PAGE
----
Just a head of iceberg lettuce and a fork, please
March 22, 2010 1:30 PM   Subscribe

I am in the midst of applications for professional positions in my field. Often the people doing the hiring will fly interview candidates out to their location for a day-long interview process, which includes meals with people on the search committee. How can I gracefully request that they accommodate my vegan diet?

I've considered not mentioning it and just making do, but that could cause two problems:

1. We end up at the Beef & Cheese Palace and there's nothing I can eat--the committee feels bad & I look rude.
2. Sometimes all I can eat at a restaurant is a side salad and some fries. This would be a...weird choice for a job interview, no?

I don't want to ruffle any feathers or seem demanding, so how should I make this request without hurting my chances?
posted by Fui Non Sum to Work & Money (10 answers total) 2 users marked this as a favorite
Ask to do something other than have a meal. Say your dietary requirements preclude it. For all they know there's some medical or religious reason that you can't have food.

Those who press you are not people for whom you want to work.

posted by dfriedman at 1:32 PM on March 22, 2010

Being vegan is no big deal, particularly in the academic world or in certain parts of the country (read: hippie enclaves).

First off, you shouldn't worry about this unless they explicitly say to you, "There will be lunch involved."

I should also hope that they would ask you before you would have to tell them; that's what we try to do when we're doing interviews or have visiting folks.

But if not, you should feel free to say, when a meal is mentioned (or at least a day-long interview process during which there should be a time for a meal with the committee or not), that you are vegan and would like to know of some options. It shouldn't be a big deal, but if it is... well, there you go; your process has just gotten simpler.
posted by Madamina at 1:39 PM on March 22, 2010

I'd expect them to ask about dietary restrictions when they make all the other arrangements. People needing certain types of food for various reasons is pretty common and in my experience day long things like they generally ask.

But even if they don't I presume there will be some correspondence while they make the arrangements for you to come down (even if it's just them sending you flight details and you replying that you got them) so that's when you bring it up. Not as a big deal, just throw in a sentance with the rest. Like: I can fly from blah blah airport, I'll arrive at blah blah time, my dietary restrictions are that I need a vegan diet, I'm looking forward to meeting with you, blah blah, etc. Except, you know, with real details. You're there all day, that's long enough that you need to eat so letting them know what you can or can't eat is entirely reasonable. There is a chance they'll ignore it but that shows you their priorities anyway.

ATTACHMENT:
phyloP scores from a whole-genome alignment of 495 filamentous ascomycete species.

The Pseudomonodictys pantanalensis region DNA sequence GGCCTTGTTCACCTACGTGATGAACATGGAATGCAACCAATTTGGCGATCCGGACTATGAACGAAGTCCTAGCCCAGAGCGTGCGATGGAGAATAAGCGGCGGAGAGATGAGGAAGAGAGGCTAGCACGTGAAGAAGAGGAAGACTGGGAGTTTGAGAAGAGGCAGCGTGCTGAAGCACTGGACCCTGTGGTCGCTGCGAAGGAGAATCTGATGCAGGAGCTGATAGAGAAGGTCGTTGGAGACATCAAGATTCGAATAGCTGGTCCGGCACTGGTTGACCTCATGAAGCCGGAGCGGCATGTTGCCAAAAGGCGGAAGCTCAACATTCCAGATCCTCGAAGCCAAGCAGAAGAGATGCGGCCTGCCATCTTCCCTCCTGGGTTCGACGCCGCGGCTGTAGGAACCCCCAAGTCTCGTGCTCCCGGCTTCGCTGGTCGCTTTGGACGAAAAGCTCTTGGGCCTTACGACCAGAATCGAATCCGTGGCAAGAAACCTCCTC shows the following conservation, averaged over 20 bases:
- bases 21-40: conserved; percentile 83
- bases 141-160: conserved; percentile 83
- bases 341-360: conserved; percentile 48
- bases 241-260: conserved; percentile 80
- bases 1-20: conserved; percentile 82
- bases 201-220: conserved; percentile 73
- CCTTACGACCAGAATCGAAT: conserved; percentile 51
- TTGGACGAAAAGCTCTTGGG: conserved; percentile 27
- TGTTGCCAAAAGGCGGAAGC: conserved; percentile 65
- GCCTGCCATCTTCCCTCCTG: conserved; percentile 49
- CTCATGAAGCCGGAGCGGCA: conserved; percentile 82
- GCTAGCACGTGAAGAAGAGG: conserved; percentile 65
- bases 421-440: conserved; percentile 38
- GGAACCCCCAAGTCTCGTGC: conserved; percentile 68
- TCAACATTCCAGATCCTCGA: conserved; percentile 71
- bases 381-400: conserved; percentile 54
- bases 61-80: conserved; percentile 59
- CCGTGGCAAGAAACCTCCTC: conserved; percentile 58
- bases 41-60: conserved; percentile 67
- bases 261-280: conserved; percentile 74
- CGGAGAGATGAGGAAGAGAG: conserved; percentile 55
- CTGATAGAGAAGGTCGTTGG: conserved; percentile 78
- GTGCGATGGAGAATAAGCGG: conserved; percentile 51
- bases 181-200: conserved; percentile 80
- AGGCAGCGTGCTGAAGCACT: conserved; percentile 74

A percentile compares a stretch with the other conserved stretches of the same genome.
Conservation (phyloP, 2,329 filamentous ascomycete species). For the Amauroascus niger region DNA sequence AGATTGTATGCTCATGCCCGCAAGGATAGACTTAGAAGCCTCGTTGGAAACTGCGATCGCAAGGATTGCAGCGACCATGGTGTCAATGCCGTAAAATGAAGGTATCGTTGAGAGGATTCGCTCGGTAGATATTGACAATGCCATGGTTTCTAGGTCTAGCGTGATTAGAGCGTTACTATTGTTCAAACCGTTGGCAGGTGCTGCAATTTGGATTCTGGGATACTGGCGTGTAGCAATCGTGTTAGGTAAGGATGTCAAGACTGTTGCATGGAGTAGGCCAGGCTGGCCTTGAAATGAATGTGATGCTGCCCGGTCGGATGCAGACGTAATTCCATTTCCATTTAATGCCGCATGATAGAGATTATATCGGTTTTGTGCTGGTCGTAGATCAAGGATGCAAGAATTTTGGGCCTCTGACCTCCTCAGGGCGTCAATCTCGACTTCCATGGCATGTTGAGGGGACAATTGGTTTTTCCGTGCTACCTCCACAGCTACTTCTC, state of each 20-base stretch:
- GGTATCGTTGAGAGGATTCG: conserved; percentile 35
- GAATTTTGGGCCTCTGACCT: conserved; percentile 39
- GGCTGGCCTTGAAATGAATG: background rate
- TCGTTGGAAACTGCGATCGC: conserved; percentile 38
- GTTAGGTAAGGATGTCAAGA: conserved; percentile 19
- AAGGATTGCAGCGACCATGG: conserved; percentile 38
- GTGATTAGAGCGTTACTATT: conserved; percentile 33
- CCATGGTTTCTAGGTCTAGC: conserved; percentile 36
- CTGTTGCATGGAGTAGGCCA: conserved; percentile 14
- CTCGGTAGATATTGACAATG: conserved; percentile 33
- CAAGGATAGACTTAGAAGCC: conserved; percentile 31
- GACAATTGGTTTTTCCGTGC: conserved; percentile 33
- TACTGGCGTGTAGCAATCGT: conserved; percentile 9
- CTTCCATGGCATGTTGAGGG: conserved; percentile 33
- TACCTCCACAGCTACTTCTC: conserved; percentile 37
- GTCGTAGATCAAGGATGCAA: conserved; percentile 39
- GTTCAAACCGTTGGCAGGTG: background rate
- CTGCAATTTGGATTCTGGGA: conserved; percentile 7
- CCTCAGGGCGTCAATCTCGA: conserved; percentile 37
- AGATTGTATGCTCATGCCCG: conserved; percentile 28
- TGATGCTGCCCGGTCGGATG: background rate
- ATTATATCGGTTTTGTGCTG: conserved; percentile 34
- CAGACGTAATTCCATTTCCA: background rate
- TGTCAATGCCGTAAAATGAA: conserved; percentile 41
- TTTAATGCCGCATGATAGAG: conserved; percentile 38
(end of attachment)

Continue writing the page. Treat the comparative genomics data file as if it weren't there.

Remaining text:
posted by shelleycat at 1:42 PM on March 22, 2010 [1 favorite]

Best answer: I've never second-guessed the dietary choices of anyone I've interviewed. I think it might be reasonable to say something like, "I apologize for the inconvenience, but I *DO* have dietary restrictions, so I was hoping it might be possible to choose restaurants that are vegetarian friendly. I'm actually a vegan, but I can usually find something that will work at vegetarian-friendly restaurants."

Plan on bringing a granola bar (or something equivalent) in case that doesn't work out, but most places are understanding that everyone has their own dietary needs. If they're flying you out for an interview, they're unlikely to be put off by something reasonably common.

Do note that this may vary regionally; in my limited experience, Texans tend to be weirded out by people who don't eat meat more than, say, Californians, but if the culture of this potential workplace hinges so strongly on food, you'll be uncomfortable there, anyhow.
posted by JMOZ at 1:43 PM on March 22, 2010

I wouldn't ask to do something other than a meal. In my field job interviews go over 2 days and all the meals are part of the interview so that as many people as possible can meet the candidates and so the candidates can get a real sense of the department that they can use when choosing between job offers.